Studying abroad through the Turing Scheme 

By grace.mccabe, 16 August, 2022

I have always had a passion for experiencing and learning about new cultures. This is probably the reason why at school I enjoyed studying European languages, such as French and Spanish.

It was also likely the driving force behind my decision to study law at the University of Nottingham. I chose to study law with European law because I knew this would give me the option of studying a year abroad through the Erasmus programme.

In my second year of university, I was delighted to be accepted to study in Barcelona at Pompeu Fabra University. Barcelona was my first choice because of the opportunities it provided to improve my language skills, receive quality teaching from one of the top universities in Spain and live in a city with exciting culture and diverse surroundings.

As the summer approached, the UK government announced that it would be withdrawing from the Erasmus programme and replacing it with its own Turing Scheme.

This added to the stress of possibly not being able to travel to Spain because of Covid-19 restrictions and the difficulties and costs that had been associated with the lengthy post-Brexit visa process for Britons studying abroad in Spain. A visa previously costing less than £100 in 2021 cost me closer to £500 in 2022.

Thankfully, my university mobility department assured me that, for at least the 2021-22 year, the process for the grant funding would be the same and money would either be distributed from existing Erasmus+ funds or from the new Turing scheme.

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The process of applying for the grants was fairly straightforward and required only filling out a grant agreement and three learning agreements. I also had to complete a Turing feedback form at the end of the placement.

The learning agreements outline all the modules that you plan to take and then acknowledge the grades that you have achieved in each module at the end of the year. These are then signed by the mobility departments at both your home university and your host university to confirm that you are attending your year abroad and the modules that you’re taking are correct.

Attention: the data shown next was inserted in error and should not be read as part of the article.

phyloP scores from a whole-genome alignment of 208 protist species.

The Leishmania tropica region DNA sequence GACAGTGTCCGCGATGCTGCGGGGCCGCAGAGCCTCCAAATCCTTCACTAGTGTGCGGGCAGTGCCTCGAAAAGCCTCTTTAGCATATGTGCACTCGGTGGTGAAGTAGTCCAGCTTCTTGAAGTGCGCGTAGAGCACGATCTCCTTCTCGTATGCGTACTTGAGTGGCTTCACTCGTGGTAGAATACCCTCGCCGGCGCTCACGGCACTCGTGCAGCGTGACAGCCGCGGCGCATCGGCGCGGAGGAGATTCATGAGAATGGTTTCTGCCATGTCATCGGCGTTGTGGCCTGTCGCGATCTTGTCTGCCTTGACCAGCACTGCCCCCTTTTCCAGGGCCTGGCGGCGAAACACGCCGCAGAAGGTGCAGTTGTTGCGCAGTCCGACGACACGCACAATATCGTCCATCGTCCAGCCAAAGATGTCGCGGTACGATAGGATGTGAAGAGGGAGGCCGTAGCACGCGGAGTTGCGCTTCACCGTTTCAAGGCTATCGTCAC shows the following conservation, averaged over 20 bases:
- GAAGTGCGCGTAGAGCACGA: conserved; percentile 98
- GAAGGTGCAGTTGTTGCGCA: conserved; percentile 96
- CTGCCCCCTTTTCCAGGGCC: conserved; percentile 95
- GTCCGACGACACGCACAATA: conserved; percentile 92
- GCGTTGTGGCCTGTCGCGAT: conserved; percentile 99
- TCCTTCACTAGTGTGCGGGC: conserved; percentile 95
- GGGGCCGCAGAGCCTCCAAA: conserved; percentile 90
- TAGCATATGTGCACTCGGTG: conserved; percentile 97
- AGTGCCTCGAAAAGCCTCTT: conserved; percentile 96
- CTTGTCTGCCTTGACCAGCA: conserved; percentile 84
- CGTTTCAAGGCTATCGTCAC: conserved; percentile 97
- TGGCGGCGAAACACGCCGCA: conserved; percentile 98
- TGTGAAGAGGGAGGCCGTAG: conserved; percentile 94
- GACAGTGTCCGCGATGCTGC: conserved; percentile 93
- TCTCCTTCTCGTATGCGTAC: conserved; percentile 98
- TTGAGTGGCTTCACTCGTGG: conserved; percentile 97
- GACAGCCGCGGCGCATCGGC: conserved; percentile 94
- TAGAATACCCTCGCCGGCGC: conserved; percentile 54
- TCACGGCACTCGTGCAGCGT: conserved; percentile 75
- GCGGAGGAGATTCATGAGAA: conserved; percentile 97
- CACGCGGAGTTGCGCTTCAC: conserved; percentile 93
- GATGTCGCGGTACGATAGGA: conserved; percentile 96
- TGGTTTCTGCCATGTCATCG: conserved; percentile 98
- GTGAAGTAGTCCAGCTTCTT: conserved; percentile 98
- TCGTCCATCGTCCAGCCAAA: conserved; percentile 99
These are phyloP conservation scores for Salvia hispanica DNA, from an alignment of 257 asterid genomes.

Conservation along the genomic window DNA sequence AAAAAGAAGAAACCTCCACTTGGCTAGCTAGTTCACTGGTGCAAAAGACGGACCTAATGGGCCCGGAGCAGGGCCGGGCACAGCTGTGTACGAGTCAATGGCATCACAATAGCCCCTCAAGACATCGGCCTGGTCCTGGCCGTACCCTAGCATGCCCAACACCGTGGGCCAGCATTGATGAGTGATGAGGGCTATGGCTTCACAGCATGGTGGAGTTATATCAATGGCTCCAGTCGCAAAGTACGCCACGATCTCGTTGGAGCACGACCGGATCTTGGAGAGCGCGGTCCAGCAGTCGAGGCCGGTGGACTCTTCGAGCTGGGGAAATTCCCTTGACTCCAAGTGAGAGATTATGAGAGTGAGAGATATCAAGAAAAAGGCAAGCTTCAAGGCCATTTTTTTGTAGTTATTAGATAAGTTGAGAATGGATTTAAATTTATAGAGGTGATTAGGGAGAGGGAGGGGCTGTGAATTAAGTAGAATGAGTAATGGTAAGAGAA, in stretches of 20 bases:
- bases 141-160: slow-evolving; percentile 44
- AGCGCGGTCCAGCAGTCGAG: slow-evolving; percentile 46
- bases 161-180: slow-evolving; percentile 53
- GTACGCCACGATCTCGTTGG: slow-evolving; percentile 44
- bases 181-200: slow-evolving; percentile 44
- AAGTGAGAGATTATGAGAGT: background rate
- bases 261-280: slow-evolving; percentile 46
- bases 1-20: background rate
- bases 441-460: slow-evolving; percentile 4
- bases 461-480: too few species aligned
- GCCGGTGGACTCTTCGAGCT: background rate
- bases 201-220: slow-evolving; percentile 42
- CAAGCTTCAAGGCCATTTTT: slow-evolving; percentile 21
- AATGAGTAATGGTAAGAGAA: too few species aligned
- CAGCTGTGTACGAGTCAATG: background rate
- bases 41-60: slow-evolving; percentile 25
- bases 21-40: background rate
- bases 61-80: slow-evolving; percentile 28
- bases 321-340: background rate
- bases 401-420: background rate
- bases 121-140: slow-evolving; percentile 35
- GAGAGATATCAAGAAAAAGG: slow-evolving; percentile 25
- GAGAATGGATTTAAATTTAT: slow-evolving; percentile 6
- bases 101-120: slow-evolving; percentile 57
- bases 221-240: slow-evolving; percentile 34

I found that each form took only about 15 minutes to complete, and the only difficulties I came across were getting signatures sent in the correct format from mobility coordinators.

In terms of funding, grant rates were calculated on a higher basis (€420 a month) for students staying in European countries with a higher cost of living (Denmark, Finland, Iceland, Ireland, Luxembourg, Sweden, Liechtenstein, Norway). The rest of Europe fell under the lower bracket (€370 a month). Students could also receive a higher monthly grant of €120 if they came from disadvantaged backgrounds.

It was made clear from the start that this money was intended only to be a contribution towards the costs of studying overseas and was not to be seen to cover everything.

I would say that the grant I received was enough to cover just under three-quarters of my total rent for the year in the centre of Barcelona. This meant that it was important that I was able to use other money from a student finance maintenance loan, savings and family contributions to support the other costs of living – such as my bills, travel, documentation, and experiences I wanted to have while abroad.

As the grant was paid by my university in one chunk midway through the first term, I had to make sure that I budgeted well throughout the year.

I went through this process, with funding from the Turing scheme. As far as I am aware, the Turing scheme will take into account the distance of destinations from the UK but apart from that, the differences in expected living costs will just be calculated nationally. The cost of more complex bureaucratic procedures when it comes to visa processing in countries such as Spain should also be considered by the scheme to provide fairer funding for students.

Despite these inevitable costs and the variety of challenges that any student will encounter when embarking on a year overseas, I cannot express how invaluable the whole experience has been.

Something that I didn’t expect to do was play cricket for Barcelona International Cricket team and take part in coaching for teens from Bangladesh who had recently migrated there.

I hope that the Turing Scheme can replicate the opportunities the Erasmus programme provided in putting on events to meet new people from participating countries, match or increase the number of destinations offered and maintain the exchange links for European students coming to the UK.


After the UK left the EU, it decided to withdraw from the Erasmus programme, too. In its place, it created the Turing Scheme to encourage students to study abroad. Henry Hawkes a student from the University of Nottingham shares his experiences

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